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Find The Boots

Rantings from a few corporate types about life, technology, travel, guns, politics, and everything good in the world.


Tuesday, June 26, 2007

I've seen the google ad for Hellium pop up on our pages quite a bit. We write about blogging, so they must of bought those keywords. I'm prevented from clicking my own ads according to Google's TOS, so I did an internet search on "Hellium" to find them. It took a while, but I eventually ended up on the Helium Home Page.

Here's how it works according to the cursory glance I've taken: Members write articles on a variety of topics. Members vote on each others articles, bubbling the good ones to the top. The best articles will get traffic from the mother ship, which generates advertising revenue, which they then split with the members. It's blogging for cash.

If there was any doubt whether we're in a Web 2.0 Bubble, this should remove all concerns. A quick look at their "About" page and "Team Hellium" show a venture funded startup -- lots of smiling faces with a VC as the chairman of the board.

The problem in the first dot-com bubble was that a lot of companies that should have been started in some geek's basement received $10M in VC money. The VCs and "experienced" CEOs bring their own baggage, which is usually enough to suffocate the startup. If a web startup is a good idea, it shouldn't have any trouble catching on without the infusion of tons of cash. Just about everything on the web can be outsourced and purchased as needed - bandwidth, servers, advertising, etc. Pumping in millions just goes to senior management's expense accounts, extravagant company meetings, and ill advised advertising campaigns.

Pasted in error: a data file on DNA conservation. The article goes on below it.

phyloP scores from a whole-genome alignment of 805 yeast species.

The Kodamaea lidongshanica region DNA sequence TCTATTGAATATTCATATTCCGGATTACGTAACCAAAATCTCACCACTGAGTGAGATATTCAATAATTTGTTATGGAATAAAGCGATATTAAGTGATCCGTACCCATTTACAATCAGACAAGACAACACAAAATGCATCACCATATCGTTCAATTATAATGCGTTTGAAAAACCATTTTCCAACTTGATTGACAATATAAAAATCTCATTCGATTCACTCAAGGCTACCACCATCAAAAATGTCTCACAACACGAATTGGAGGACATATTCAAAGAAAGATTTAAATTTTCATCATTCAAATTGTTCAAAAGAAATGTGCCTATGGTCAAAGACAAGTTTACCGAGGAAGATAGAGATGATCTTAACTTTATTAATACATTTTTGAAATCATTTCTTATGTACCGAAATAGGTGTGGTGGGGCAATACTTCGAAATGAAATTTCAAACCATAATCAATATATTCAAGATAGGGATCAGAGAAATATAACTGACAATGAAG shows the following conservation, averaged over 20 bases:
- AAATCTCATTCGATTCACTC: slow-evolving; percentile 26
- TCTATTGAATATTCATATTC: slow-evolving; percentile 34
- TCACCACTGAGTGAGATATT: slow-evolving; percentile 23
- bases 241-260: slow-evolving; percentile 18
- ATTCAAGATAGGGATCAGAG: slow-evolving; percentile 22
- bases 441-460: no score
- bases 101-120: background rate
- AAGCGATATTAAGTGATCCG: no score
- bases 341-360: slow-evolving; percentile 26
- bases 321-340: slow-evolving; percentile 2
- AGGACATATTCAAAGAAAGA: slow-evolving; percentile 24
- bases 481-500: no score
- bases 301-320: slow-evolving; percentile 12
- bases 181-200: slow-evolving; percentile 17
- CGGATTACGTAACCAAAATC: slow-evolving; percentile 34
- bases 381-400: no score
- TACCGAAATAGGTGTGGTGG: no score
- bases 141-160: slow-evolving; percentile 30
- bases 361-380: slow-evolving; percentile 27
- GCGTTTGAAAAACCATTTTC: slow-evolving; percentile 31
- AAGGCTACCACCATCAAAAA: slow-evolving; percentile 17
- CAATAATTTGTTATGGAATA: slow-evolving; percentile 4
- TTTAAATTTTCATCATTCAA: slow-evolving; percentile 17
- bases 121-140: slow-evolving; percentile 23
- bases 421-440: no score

I think they have a workable business model, with one flaw. The entire scheme relies upon advertising at a time that most bloggers are figuring out that ads don't pay very much. The idea of enlisting content writers and paying them commissions is novel, but if the content providers are only starting out with 50% of the revenue and revenue from ads continues to decline, it will be tough for them to keep the merry-go-round running. Roberrific had a problem with the experiment he did with them. $23.89 for 58 articles doesn't sound like something I'd quit my job for. Perusing their forums tells a similar story: their most online ever was 214 on May 23, 2007. That's just not a large enough community to get anything done. Next to the Jericho community, they're tiny. And the Jericho folks weren't trying to make money.

For the blogger, the question is whether it makes sense to take a 50% cut in revenue in order to have a chance at better exposure through their community. The alternative is to build up your own content and not rely upon a third party to monetize it. If Helium ever goes the way of Flooz.com, their content will be lost.

It's going to be interesting to watch, but I don't think that Web 2.0 is about selling more advertising. Just like TV, advertising supported content is going to be in decline on the web over the next decade.


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